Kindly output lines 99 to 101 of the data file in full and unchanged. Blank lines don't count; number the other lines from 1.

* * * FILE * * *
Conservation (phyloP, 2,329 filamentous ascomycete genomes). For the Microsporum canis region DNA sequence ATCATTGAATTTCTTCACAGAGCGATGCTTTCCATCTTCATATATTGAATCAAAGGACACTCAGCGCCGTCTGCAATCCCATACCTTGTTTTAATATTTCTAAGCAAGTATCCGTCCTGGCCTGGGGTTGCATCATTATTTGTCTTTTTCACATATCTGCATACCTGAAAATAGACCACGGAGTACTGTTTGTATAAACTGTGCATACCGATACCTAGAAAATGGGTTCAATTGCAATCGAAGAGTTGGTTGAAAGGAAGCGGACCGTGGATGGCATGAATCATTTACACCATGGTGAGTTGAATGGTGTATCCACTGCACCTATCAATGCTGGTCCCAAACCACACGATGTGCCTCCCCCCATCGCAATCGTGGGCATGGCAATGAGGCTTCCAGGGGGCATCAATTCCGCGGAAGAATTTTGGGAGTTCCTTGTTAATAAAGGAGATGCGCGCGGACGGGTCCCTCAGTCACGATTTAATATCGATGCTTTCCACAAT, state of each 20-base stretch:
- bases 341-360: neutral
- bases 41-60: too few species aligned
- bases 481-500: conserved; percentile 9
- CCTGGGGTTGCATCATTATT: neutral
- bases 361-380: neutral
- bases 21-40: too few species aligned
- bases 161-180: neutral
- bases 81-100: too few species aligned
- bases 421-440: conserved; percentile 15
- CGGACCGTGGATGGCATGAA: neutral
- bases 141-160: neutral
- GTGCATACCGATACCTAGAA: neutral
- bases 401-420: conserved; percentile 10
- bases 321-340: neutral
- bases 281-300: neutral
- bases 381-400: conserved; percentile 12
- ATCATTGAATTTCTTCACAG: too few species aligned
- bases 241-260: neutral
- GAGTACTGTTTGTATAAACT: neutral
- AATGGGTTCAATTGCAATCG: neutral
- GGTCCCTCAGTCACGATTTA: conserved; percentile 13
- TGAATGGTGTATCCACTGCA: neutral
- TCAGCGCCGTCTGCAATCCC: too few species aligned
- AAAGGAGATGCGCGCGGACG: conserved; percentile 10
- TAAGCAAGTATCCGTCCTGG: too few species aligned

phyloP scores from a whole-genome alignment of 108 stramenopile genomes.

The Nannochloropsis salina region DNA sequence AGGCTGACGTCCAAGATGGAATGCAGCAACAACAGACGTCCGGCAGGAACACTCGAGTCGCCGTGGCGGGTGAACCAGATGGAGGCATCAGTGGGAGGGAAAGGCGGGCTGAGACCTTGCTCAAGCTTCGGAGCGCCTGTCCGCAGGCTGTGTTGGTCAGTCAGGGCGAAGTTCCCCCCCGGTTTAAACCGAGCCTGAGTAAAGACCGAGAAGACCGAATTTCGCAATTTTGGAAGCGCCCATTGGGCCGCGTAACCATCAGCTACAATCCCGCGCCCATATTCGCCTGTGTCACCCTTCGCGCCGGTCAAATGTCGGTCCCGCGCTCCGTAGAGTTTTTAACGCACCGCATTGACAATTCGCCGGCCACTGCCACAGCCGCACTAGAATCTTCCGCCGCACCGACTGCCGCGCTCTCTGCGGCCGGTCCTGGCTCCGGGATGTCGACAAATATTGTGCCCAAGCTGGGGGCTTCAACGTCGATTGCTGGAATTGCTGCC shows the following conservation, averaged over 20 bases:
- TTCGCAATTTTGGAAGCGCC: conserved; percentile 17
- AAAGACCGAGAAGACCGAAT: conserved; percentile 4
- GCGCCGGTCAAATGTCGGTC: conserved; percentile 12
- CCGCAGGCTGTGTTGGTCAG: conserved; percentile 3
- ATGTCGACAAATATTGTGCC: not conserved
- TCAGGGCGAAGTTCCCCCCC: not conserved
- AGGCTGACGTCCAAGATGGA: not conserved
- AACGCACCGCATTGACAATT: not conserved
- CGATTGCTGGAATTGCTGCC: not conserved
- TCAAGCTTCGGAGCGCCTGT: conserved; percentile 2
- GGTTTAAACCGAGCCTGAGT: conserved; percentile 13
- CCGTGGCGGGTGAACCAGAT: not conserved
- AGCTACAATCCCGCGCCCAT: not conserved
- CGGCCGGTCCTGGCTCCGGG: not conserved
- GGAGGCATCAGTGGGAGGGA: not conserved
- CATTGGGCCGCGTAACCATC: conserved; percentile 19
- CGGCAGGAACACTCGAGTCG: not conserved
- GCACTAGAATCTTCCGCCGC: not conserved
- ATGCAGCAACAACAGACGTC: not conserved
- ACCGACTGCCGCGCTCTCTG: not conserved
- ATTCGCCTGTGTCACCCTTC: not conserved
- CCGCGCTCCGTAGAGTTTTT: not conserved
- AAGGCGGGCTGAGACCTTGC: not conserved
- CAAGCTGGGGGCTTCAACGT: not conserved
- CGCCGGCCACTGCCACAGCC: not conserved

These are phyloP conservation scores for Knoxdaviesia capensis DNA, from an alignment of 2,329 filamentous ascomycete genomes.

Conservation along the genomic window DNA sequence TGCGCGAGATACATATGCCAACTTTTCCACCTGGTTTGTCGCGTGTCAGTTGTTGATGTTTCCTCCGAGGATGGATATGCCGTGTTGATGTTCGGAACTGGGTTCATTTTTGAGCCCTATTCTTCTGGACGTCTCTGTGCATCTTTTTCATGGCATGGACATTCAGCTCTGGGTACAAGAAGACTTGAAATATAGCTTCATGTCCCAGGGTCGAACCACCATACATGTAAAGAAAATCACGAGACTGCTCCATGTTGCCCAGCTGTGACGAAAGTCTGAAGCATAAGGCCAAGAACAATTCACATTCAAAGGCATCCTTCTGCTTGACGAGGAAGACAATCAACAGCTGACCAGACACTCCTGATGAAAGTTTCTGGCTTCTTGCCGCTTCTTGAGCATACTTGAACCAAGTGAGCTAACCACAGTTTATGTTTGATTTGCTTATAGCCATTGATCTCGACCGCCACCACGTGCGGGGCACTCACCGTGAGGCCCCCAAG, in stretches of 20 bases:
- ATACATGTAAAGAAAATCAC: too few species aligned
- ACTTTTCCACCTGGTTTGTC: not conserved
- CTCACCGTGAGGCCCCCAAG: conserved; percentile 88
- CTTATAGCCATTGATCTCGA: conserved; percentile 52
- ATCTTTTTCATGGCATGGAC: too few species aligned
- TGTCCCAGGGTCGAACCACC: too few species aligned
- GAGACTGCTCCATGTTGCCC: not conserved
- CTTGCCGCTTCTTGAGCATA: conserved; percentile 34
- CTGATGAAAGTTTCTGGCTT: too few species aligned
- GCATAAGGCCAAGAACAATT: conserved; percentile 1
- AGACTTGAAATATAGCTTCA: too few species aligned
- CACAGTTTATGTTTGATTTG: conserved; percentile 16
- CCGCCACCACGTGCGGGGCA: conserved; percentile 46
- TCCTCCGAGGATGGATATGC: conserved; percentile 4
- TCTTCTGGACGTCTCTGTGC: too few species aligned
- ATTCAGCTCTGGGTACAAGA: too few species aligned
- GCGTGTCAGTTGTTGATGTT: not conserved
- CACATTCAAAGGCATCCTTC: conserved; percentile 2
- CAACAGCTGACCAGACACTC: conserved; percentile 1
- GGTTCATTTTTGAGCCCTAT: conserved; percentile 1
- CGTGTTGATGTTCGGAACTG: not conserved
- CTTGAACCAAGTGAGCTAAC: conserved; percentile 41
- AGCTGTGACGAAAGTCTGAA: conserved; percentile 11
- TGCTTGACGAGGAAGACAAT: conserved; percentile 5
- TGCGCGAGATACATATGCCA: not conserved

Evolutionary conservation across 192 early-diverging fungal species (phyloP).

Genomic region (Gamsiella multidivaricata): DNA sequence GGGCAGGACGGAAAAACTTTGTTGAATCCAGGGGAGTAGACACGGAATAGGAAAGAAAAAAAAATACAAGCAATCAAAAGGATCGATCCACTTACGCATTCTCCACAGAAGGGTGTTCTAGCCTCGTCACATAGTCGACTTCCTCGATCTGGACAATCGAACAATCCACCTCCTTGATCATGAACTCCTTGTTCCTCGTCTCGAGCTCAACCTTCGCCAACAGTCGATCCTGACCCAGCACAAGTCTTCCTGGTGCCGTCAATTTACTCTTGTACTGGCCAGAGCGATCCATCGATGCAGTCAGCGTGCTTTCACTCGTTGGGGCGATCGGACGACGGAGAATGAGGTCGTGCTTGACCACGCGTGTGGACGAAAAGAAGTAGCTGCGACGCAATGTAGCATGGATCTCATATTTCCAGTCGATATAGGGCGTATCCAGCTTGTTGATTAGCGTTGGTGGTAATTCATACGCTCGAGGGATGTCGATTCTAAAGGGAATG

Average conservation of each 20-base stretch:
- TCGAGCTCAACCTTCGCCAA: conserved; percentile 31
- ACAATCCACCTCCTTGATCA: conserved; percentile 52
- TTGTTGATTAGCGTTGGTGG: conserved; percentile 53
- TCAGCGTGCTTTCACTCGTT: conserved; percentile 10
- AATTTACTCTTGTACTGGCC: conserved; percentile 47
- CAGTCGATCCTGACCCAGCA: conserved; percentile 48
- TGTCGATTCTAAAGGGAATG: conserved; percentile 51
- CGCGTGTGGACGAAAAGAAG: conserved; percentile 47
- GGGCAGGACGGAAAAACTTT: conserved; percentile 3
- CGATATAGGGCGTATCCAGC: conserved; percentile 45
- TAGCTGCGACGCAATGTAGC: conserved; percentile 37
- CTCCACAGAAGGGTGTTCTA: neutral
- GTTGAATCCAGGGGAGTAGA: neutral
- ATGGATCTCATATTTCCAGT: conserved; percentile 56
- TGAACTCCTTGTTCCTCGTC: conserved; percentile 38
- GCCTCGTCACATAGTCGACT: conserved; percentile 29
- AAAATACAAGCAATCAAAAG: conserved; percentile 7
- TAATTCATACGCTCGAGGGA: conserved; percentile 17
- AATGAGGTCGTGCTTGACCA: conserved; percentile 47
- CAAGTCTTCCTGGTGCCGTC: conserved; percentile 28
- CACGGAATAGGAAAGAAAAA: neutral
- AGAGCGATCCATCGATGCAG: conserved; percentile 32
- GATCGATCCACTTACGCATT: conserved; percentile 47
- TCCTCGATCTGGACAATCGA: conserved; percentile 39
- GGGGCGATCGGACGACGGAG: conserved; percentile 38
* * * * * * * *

- GCCTCGTCACATAGTCGACT: conserved; percentile 29
- AAAATACAAGCAATCAAAAG: conserved; percentile 7
- TAATTCATACGCTCGAGGGA: conserved; percentile 17